have seen that civilian control over the military does not simply lead to
the consolidation of democracy in Turkey. The deep state should have
been eliminated. As under DP and ANAP rule, these efforts to place the
military under civilian control resulted in a power struggle between the
conservatives/Islamists and secularists during AKP rule. The result was
the transfer of power from the secularists to conservatives/Islamists.
Nevertheless, the AKP government failed to completely eliminate the
deep state. The deep state institutions persist.
9 Despite the decline in the
effectiveness of the deep state during the AKP period, events such as the
killing of Hrant Dink, an Armenian journalist, and the bombings of the
AKP and Ministry of Justice buildings
10 demonstrate that the deep state
remains active. According to the statements of a retired colonel, Arif
Dogan, in the continuing trial concerning JITEM, there are still 10,000
members of JITEM working all around the country.
11 As such, it seems
to be difficult to achieve the democratic consolidation process in Turkey
without removing these kinds of institutions completely. After all, these
illegal institutions acting parallel to the legal institutions may block the
political channels whenever they want.
Shadow over political and cultural rights: intolerance
against opponents and minorities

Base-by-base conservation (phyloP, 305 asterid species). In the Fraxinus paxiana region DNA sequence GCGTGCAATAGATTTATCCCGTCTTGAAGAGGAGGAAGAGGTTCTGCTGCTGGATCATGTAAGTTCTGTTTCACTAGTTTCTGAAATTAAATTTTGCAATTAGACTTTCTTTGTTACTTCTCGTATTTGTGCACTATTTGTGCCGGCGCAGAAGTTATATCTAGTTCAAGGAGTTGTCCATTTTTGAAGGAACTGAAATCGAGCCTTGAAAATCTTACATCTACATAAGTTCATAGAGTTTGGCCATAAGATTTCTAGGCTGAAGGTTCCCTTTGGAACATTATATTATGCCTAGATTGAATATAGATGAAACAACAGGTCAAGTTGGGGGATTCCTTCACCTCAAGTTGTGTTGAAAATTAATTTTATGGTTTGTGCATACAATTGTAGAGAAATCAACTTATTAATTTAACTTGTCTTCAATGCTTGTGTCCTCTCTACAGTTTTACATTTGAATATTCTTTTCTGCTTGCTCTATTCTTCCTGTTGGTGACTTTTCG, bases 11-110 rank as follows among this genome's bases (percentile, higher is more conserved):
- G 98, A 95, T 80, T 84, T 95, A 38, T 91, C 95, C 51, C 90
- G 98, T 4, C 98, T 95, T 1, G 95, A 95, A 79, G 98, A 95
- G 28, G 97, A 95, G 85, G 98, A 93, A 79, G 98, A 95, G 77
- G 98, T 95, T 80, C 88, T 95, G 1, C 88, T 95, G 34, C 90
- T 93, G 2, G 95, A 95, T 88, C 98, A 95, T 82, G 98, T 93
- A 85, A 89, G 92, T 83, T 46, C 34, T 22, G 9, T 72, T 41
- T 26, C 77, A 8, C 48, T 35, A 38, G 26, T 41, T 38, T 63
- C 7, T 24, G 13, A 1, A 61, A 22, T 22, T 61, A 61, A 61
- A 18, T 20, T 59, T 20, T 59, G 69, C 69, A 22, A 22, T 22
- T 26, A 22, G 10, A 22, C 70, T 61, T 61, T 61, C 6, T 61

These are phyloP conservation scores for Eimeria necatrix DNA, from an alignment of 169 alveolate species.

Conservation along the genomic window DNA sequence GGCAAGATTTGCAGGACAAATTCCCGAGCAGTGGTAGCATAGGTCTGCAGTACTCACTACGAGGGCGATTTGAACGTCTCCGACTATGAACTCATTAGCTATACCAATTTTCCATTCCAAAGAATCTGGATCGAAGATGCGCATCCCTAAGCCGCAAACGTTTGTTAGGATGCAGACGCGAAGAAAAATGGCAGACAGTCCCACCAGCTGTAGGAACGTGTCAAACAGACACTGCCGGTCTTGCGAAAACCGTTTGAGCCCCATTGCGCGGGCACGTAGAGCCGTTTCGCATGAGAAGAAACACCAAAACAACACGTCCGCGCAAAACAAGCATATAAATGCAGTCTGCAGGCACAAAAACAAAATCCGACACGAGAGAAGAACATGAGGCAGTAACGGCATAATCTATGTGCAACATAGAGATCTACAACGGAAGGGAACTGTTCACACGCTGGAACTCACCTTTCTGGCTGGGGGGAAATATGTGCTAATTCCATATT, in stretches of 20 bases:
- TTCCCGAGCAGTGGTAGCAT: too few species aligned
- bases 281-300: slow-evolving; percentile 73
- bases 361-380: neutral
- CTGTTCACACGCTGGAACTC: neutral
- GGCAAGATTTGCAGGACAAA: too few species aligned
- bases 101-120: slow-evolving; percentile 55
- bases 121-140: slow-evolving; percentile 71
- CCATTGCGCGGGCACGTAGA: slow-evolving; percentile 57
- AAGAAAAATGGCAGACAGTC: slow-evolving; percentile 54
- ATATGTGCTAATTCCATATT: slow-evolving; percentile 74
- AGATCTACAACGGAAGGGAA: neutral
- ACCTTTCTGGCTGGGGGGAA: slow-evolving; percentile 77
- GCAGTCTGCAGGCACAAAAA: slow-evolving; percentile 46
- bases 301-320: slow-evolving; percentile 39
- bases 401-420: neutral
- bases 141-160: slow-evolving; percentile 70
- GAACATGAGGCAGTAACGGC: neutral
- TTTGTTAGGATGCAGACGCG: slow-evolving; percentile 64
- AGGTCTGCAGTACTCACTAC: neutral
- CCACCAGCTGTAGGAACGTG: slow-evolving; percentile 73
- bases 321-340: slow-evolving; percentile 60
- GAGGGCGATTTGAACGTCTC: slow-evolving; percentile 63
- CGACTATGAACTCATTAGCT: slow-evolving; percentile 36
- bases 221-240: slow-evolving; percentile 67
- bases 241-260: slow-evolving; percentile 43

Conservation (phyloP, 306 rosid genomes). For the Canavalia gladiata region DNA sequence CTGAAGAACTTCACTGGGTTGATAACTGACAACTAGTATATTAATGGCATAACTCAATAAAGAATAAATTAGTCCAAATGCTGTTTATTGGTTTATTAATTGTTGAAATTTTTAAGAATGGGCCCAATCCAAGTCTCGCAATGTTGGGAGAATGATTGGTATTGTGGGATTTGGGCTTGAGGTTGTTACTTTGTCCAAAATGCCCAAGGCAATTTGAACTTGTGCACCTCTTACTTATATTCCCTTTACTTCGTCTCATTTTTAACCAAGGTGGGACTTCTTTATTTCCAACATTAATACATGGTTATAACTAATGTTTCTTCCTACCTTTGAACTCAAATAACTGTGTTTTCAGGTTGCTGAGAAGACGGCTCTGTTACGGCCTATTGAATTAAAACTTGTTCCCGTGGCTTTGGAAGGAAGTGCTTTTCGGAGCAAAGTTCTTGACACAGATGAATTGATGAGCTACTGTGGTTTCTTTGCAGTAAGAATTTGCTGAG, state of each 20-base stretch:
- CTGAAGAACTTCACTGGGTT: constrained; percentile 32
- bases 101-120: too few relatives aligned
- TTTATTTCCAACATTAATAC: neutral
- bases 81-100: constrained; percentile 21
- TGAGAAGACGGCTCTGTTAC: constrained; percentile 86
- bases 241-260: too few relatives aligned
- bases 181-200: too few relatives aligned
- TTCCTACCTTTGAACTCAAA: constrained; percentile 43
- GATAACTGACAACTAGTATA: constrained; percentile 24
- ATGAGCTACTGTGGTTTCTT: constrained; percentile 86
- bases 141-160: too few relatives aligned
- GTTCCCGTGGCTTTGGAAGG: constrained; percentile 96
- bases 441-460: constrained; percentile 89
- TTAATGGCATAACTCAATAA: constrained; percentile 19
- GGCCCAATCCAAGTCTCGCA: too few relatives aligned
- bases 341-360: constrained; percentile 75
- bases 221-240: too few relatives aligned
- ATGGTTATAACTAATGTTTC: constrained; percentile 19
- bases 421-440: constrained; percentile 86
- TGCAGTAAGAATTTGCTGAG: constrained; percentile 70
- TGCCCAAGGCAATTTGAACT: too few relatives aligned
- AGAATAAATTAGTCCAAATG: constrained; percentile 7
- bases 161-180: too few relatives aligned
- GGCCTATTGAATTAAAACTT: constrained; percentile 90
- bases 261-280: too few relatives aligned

A consolidated democracy requires that no part of society is being
excluded from political life. As such, it requires the free exercise of polit-
ical rights. In Turkey, the failure to fulfill this requirement has always
posed problems for the opposition, irrespective of the government in
power. The opposition in general, and Kurds in particular, have consist-
ently faced difficulties exercising their cultural/political rights.
The DP won the 1950 elections thanks to a wide variety of opposition
groups such as conservatives, Islamists, liberals and Kurds that had been
oppressed under single-party rule and its strict secularist policies. Various
52 Jülide Karakoç
political groups enjoyed the relatively free exercise of their political
liberties during the first term of the DP government. Nevertheless, the
later period of the DP government witnessed some tendencies towards
authoritarianism (Zurcher, 2005, pp. 334–338). This can be explained by
the lack of a democratic mindset in the DP. In addition, unlike during
the ANAP and AKP periods, there was no reference point such as the EU
to force the government to adopt a democratic stance. Therefore, the
government began to oppress its opponents. In this context, as noted